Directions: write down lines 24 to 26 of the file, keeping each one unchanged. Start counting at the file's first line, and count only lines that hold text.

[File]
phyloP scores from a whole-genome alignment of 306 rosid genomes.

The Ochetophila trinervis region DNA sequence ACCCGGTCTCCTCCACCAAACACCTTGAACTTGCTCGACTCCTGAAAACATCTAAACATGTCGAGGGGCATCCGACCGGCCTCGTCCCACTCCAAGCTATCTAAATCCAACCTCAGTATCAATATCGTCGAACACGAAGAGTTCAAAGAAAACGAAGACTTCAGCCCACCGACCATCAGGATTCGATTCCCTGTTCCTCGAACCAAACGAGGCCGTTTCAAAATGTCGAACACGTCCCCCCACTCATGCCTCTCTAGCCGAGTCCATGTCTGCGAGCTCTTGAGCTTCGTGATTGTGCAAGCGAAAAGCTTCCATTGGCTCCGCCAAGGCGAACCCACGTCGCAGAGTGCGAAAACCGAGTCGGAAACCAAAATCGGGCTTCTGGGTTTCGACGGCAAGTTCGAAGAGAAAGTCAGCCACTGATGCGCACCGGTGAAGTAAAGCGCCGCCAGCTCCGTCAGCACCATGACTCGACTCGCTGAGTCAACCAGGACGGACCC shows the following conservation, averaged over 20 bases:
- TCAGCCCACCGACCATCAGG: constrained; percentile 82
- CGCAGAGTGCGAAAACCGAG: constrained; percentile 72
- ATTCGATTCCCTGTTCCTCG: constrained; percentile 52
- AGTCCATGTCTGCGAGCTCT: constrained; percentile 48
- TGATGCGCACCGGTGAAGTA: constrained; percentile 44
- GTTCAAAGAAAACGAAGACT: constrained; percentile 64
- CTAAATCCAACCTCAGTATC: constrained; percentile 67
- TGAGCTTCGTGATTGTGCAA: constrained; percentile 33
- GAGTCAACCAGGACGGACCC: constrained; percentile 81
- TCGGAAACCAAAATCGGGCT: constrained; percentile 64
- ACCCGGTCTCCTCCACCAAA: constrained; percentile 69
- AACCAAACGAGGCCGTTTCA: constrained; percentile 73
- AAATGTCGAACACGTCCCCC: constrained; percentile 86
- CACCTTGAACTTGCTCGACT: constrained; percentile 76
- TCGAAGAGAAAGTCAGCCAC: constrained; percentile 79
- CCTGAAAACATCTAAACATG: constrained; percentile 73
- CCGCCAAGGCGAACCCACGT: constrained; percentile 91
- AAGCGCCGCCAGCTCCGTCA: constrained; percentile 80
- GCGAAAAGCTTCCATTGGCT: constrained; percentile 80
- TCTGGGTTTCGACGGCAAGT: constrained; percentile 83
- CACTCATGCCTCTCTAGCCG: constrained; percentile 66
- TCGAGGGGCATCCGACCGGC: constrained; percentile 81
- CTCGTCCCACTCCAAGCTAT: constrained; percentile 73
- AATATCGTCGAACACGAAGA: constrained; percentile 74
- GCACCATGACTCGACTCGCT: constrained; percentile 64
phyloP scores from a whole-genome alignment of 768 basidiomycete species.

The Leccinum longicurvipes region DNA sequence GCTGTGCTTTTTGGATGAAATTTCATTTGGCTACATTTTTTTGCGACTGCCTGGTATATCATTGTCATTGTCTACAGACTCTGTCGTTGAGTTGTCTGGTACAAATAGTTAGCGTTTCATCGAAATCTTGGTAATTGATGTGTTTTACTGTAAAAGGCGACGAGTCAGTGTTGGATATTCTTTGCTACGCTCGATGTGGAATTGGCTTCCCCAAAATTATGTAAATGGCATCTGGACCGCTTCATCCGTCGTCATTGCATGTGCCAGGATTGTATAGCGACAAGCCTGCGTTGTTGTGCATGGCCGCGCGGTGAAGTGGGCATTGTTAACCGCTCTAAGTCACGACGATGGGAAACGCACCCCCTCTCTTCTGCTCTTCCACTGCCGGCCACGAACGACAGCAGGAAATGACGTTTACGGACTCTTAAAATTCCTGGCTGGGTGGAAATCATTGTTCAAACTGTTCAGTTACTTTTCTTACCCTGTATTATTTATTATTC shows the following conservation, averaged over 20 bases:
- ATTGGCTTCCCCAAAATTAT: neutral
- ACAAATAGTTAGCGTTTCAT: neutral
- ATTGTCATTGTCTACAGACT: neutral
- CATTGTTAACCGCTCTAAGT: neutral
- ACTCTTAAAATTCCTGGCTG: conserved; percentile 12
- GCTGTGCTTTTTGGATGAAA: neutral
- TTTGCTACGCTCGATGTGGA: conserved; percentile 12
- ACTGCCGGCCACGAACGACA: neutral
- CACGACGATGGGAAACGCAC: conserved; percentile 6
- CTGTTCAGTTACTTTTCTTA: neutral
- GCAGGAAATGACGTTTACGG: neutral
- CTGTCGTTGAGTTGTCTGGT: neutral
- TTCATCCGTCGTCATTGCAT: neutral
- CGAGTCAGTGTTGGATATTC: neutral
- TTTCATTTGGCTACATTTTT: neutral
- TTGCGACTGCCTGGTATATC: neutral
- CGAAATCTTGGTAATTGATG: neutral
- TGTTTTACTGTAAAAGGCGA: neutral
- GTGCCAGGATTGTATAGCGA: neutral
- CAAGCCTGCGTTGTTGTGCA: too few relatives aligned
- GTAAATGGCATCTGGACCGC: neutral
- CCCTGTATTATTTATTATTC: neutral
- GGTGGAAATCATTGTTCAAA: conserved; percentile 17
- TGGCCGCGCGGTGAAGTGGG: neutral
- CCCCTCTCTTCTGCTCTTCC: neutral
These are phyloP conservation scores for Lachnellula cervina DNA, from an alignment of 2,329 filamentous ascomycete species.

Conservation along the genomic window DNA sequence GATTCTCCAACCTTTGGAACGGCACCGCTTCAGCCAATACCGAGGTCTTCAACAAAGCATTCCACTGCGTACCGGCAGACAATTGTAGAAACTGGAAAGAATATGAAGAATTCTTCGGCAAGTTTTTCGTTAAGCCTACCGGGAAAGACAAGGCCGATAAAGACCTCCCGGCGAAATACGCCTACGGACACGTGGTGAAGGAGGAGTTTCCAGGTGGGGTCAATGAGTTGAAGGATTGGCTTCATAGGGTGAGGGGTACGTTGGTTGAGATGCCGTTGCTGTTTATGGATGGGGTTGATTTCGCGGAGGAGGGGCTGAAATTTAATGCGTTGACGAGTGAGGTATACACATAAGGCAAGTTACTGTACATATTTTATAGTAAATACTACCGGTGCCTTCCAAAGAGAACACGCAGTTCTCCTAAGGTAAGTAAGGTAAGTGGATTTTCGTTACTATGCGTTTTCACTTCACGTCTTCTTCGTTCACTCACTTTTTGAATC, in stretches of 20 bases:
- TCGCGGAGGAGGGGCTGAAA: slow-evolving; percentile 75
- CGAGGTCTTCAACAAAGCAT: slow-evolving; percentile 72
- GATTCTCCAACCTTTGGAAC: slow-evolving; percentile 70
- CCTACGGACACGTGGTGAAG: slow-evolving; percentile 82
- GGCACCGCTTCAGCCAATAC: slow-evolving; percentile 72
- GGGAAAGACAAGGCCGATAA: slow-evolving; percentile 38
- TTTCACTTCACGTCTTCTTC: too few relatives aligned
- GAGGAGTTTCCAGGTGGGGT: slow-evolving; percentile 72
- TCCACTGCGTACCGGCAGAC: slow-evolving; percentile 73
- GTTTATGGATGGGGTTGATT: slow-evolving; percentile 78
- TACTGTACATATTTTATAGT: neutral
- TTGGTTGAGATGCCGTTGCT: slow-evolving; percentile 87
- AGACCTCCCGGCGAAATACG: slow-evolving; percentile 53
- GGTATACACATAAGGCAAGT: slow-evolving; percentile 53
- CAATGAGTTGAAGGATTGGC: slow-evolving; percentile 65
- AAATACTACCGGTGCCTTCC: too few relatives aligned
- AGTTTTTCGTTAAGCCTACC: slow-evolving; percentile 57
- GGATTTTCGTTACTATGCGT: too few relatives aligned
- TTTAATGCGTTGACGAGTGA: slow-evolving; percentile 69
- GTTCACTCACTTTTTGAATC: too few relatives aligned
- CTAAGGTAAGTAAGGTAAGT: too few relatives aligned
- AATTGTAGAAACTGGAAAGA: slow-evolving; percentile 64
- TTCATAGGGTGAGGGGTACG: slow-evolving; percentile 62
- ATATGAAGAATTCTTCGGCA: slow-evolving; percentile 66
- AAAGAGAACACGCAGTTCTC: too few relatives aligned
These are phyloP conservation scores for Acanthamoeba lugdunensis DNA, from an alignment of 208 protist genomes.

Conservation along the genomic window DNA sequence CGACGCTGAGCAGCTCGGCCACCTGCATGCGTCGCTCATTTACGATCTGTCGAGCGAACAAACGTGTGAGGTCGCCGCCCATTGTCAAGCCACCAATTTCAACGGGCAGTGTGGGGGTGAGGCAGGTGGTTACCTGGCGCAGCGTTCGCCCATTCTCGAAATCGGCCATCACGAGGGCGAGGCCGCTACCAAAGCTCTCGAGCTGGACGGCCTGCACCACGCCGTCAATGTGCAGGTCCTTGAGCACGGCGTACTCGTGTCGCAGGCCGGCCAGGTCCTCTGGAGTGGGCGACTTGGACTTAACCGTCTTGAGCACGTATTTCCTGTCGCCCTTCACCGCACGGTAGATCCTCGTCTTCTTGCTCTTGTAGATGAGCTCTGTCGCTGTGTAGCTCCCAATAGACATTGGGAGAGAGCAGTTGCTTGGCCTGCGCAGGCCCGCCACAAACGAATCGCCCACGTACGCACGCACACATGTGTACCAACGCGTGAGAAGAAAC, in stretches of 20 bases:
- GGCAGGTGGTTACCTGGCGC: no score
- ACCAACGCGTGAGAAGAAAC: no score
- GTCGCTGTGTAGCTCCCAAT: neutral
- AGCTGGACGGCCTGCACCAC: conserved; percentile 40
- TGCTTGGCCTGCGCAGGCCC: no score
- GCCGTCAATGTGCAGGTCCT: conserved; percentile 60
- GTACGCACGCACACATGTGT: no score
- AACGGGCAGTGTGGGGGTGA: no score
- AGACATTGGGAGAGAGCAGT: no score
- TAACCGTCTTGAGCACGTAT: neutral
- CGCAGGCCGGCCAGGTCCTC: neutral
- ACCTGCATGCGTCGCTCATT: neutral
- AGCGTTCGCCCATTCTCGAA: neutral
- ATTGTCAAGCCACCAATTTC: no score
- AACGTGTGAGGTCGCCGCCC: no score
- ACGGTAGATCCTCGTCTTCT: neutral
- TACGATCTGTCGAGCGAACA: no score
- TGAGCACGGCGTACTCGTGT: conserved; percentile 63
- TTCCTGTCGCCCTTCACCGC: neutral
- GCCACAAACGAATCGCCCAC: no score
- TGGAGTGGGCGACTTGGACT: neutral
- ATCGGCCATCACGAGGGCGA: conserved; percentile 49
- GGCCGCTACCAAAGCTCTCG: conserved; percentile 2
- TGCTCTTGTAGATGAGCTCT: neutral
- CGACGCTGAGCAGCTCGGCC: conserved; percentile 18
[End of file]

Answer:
- TCGAGGGGCATCCGACCGGC: constrained; percentile 81
- CTCGTCCCACTCCAAGCTAT: constrained; percentile 73
- AATATCGTCGAACACGAAGA: constrained; percentile 74